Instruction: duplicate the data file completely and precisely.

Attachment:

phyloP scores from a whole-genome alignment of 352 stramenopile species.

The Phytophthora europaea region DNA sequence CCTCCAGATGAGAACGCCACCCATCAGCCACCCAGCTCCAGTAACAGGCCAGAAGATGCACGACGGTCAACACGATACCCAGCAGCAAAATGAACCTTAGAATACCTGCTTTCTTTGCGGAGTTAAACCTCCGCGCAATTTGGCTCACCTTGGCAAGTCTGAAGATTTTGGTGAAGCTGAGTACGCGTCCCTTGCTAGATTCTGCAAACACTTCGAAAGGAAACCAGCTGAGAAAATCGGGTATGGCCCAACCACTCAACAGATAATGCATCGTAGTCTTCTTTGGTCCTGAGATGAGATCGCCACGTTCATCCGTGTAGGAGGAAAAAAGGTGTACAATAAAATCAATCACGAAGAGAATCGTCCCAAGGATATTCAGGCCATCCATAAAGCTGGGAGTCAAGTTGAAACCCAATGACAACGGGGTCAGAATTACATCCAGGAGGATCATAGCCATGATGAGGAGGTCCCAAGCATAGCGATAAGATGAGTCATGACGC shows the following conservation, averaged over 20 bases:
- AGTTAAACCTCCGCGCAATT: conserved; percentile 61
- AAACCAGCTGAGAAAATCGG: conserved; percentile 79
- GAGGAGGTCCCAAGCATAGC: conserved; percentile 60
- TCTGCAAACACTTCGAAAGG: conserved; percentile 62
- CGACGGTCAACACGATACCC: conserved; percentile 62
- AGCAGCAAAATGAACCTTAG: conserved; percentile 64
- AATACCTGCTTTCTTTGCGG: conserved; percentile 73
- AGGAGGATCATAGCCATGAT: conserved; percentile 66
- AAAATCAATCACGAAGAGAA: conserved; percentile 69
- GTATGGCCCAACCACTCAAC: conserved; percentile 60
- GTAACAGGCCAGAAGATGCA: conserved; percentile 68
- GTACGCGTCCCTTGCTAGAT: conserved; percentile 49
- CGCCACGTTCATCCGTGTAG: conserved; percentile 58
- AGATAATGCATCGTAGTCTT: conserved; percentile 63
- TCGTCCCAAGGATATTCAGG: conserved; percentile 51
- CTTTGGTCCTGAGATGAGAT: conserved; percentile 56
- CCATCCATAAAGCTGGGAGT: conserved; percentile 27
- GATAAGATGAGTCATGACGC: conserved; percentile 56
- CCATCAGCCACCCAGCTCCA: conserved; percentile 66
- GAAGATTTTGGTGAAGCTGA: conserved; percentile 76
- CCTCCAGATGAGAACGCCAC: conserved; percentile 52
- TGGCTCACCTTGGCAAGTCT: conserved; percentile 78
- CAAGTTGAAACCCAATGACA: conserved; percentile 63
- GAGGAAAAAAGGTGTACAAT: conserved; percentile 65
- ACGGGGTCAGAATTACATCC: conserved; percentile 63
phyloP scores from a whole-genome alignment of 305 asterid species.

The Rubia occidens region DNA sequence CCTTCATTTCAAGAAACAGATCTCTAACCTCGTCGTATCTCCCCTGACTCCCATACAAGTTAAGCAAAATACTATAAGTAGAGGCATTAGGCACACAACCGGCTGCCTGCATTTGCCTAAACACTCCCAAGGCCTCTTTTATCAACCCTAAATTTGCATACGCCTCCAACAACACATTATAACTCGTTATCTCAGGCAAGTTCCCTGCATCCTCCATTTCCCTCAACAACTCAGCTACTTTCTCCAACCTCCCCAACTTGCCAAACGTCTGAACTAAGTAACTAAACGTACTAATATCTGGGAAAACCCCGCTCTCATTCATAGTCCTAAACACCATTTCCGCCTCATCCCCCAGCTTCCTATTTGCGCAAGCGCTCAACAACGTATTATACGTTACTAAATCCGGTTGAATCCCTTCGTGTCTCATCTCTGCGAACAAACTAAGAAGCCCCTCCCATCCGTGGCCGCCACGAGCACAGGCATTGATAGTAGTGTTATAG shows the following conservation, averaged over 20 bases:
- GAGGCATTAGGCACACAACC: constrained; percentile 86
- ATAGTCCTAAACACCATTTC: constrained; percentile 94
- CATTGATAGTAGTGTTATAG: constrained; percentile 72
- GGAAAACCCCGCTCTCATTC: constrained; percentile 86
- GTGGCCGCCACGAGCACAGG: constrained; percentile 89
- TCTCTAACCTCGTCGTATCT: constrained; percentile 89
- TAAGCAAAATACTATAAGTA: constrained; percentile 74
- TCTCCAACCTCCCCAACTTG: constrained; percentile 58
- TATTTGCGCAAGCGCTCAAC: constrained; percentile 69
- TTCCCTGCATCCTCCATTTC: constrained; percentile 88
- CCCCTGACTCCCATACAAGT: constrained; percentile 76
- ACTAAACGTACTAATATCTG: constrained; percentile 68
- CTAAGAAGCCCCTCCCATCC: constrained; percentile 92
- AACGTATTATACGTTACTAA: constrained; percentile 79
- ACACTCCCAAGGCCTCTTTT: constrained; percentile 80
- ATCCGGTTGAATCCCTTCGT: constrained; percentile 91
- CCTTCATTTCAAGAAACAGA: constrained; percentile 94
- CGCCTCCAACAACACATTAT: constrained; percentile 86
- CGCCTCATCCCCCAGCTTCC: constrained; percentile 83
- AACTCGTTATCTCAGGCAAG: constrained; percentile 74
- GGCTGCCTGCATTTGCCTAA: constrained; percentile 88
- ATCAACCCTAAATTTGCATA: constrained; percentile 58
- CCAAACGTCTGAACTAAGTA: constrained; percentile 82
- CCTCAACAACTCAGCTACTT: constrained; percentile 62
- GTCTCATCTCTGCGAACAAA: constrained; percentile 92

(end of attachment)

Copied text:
phyloP scores from a whole-genome alignment of 352 stramenopile species.

The Phytophthora europaea region DNA sequence CCTCCAGATGAGAACGCCACCCATCAGCCACCCAGCTCCAGTAACAGGCCAGAAGATGCACGACGGTCAACACGATACCCAGCAGCAAAATGAACCTTAGAATACCTGCTTTCTTTGCGGAGTTAAACCTCCGCGCAATTTGGCTCACCTTGGCAAGTCTGAAGATTTTGGTGAAGCTGAGTACGCGTCCCTTGCTAGATTCTGCAAACACTTCGAAAGGAAACCAGCTGAGAAAATCGGGTATGGCCCAACCACTCAACAGATAATGCATCGTAGTCTTCTTTGGTCCTGAGATGAGATCGCCACGTTCATCCGTGTAGGAGGAAAAAAGGTGTACAATAAAATCAATCACGAAGAGAATCGTCCCAAGGATATTCAGGCCATCCATAAAGCTGGGAGTCAAGTTGAAACCCAATGACAACGGGGTCAGAATTACATCCAGGAGGATCATAGCCATGATGAGGAGGTCCCAAGCATAGCGATAAGATGAGTCATGACGC shows the following conservation, averaged over 20 bases:
- AGTTAAACCTCCGCGCAATT: conserved; percentile 61
- AAACCAGCTGAGAAAATCGG: conserved; percentile 79
- GAGGAGGTCCCAAGCATAGC: conserved; percentile 60
- TCTGCAAACACTTCGAAAGG: conserved; percentile 62
- CGACGGTCAACACGATACCC: conserved; percentile 62
- AGCAGCAAAATGAACCTTAG: conserved; percentile 64
- AATACCTGCTTTCTTTGCGG: conserved; percentile 73
- AGGAGGATCATAGCCATGAT: conserved; percentile 66
- AAAATCAATCACGAAGAGAA: conserved; percentile 69
- GTATGGCCCAACCACTCAAC: conserved; percentile 60
- GTAACAGGCCAGAAGATGCA: conserved; percentile 68
- GTACGCGTCCCTTGCTAGAT: conserved; percentile 49
- CGCCACGTTCATCCGTGTAG: conserved; percentile 58
- AGATAATGCATCGTAGTCTT: conserved; percentile 63
- TCGTCCCAAGGATATTCAGG: conserved; percentile 51
- CTTTGGTCCTGAGATGAGAT: conserved; percentile 56
- CCATCCATAAAGCTGGGAGT: conserved; percentile 27
- GATAAGATGAGTCATGACGC: conserved; percentile 56
- CCATCAGCCACCCAGCTCCA: conserved; percentile 66
- GAAGATTTTGGTGAAGCTGA: conserved; percentile 76
- CCTCCAGATGAGAACGCCAC: conserved; percentile 52
- TGGCTCACCTTGGCAAGTCT: conserved; percentile 78
- CAAGTTGAAACCCAATGACA: conserved; percentile 63
- GAGGAAAAAAGGTGTACAAT: conserved; percentile 65
- ACGGGGTCAGAATTACATCC: conserved; percentile 63
phyloP scores from a whole-genome alignment of 305 asterid species.

The Rubia occidens region DNA sequence CCTTCATTTCAAGAAACAGATCTCTAACCTCGTCGTATCTCCCCTGACTCCCATACAAGTTAAGCAAAATACTATAAGTAGAGGCATTAGGCACACAACCGGCTGCCTGCATTTGCCTAAACACTCCCAAGGCCTCTTTTATCAACCCTAAATTTGCATACGCCTCCAACAACACATTATAACTCGTTATCTCAGGCAAGTTCCCTGCATCCTCCATTTCCCTCAACAACTCAGCTACTTTCTCCAACCTCCCCAACTTGCCAAACGTCTGAACTAAGTAACTAAACGTACTAATATCTGGGAAAACCCCGCTCTCATTCATAGTCCTAAACACCATTTCCGCCTCATCCCCCAGCTTCCTATTTGCGCAAGCGCTCAACAACGTATTATACGTTACTAAATCCGGTTGAATCCCTTCGTGTCTCATCTCTGCGAACAAACTAAGAAGCCCCTCCCATCCGTGGCCGCCACGAGCACAGGCATTGATAGTAGTGTTATAG shows the following conservation, averaged over 20 bases:
- GAGGCATTAGGCACACAACC: constrained; percentile 86
- ATAGTCCTAAACACCATTTC: constrained; percentile 94
- CATTGATAGTAGTGTTATAG: constrained; percentile 72
- GGAAAACCCCGCTCTCATTC: constrained; percentile 86
- GTGGCCGCCACGAGCACAGG: constrained; percentile 89
- TCTCTAACCTCGTCGTATCT: constrained; percentile 89
- TAAGCAAAATACTATAAGTA: constrained; percentile 74
- TCTCCAACCTCCCCAACTTG: constrained; percentile 58
- TATTTGCGCAAGCGCTCAAC: constrained; percentile 69
- TTCCCTGCATCCTCCATTTC: constrained; percentile 88
- CCCCTGACTCCCATACAAGT: constrained; percentile 76
- ACTAAACGTACTAATATCTG: constrained; percentile 68
- CTAAGAAGCCCCTCCCATCC: constrained; percentile 92
- AACGTATTATACGTTACTAA: constrained; percentile 79
- ACACTCCCAAGGCCTCTTTT: constrained; percentile 80
- ATCCGGTTGAATCCCTTCGT: constrained; percentile 91
- CCTTCATTTCAAGAAACAGA: constrained; percentile 94
- CGCCTCCAACAACACATTAT: constrained; percentile 86
- CGCCTCATCCCCCAGCTTCC: constrained; percentile 83
- AACTCGTTATCTCAGGCAAG: constrained; percentile 74
- GGCTGCCTGCATTTGCCTAA: constrained; percentile 88
- ATCAACCCTAAATTTGCATA: constrained; percentile 58
- CCAAACGTCTGAACTAAGTA: constrained; percentile 82
- CCTCAACAACTCAGCTACTT: constrained; percentile 62
- GTCTCATCTCTGCGAACAAA: constrained; percentile 92